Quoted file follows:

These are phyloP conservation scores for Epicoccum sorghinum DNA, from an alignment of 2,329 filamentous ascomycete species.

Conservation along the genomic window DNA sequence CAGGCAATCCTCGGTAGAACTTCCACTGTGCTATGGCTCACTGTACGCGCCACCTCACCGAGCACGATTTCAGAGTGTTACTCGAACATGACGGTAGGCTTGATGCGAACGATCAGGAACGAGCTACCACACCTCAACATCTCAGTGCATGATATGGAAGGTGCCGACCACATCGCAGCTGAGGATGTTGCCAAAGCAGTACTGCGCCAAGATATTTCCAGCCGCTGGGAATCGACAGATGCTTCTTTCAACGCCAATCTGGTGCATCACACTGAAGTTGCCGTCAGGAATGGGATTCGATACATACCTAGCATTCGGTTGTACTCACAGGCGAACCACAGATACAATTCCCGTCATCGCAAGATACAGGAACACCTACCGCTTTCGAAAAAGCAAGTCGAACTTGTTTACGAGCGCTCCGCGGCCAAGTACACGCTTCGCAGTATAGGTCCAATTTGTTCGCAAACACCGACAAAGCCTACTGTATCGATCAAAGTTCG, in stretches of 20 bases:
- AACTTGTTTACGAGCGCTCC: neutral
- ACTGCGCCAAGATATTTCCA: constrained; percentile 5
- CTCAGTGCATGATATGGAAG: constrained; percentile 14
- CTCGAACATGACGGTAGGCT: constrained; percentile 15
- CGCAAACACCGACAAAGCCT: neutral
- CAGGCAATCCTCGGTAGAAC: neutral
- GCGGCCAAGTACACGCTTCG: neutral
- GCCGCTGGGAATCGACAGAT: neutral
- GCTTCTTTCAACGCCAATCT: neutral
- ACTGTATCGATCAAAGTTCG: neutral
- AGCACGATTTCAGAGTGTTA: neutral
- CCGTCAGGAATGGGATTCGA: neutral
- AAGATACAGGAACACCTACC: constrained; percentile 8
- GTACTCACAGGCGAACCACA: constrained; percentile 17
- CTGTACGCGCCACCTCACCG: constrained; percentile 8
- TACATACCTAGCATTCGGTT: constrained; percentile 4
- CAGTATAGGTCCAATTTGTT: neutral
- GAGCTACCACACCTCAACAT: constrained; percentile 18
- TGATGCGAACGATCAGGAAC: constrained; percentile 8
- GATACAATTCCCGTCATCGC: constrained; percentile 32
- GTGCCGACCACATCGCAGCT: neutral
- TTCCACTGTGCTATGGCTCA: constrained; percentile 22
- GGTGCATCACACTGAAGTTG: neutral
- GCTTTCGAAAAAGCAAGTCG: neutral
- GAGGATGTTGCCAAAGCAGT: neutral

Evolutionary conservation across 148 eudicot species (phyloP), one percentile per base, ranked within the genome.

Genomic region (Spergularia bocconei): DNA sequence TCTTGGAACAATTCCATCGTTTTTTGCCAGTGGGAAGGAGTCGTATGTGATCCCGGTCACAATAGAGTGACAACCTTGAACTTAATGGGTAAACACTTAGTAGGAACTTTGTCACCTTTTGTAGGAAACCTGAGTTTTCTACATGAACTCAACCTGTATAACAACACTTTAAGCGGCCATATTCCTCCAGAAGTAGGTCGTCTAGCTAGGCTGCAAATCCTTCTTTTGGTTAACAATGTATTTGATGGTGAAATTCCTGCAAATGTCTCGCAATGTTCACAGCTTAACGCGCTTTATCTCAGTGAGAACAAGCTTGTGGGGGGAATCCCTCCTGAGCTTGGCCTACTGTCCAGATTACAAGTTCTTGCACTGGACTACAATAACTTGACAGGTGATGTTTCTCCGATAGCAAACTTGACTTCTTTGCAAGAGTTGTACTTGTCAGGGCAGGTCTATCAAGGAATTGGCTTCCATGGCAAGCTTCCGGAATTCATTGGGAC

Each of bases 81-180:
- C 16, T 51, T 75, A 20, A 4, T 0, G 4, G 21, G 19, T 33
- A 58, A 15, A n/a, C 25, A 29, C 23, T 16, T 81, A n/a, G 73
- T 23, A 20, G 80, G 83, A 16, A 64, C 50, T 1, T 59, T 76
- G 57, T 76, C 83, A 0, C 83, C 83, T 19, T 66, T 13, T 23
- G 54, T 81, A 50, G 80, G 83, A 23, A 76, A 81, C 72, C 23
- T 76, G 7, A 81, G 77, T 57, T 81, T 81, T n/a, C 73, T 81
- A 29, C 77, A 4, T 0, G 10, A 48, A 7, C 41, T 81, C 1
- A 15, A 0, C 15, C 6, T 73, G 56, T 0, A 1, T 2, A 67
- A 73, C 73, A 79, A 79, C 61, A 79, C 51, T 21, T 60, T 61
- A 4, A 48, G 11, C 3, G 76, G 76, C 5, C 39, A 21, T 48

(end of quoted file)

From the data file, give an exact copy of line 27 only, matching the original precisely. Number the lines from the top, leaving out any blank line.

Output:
- GAGGATGTTGCCAAAGCAGT: neutral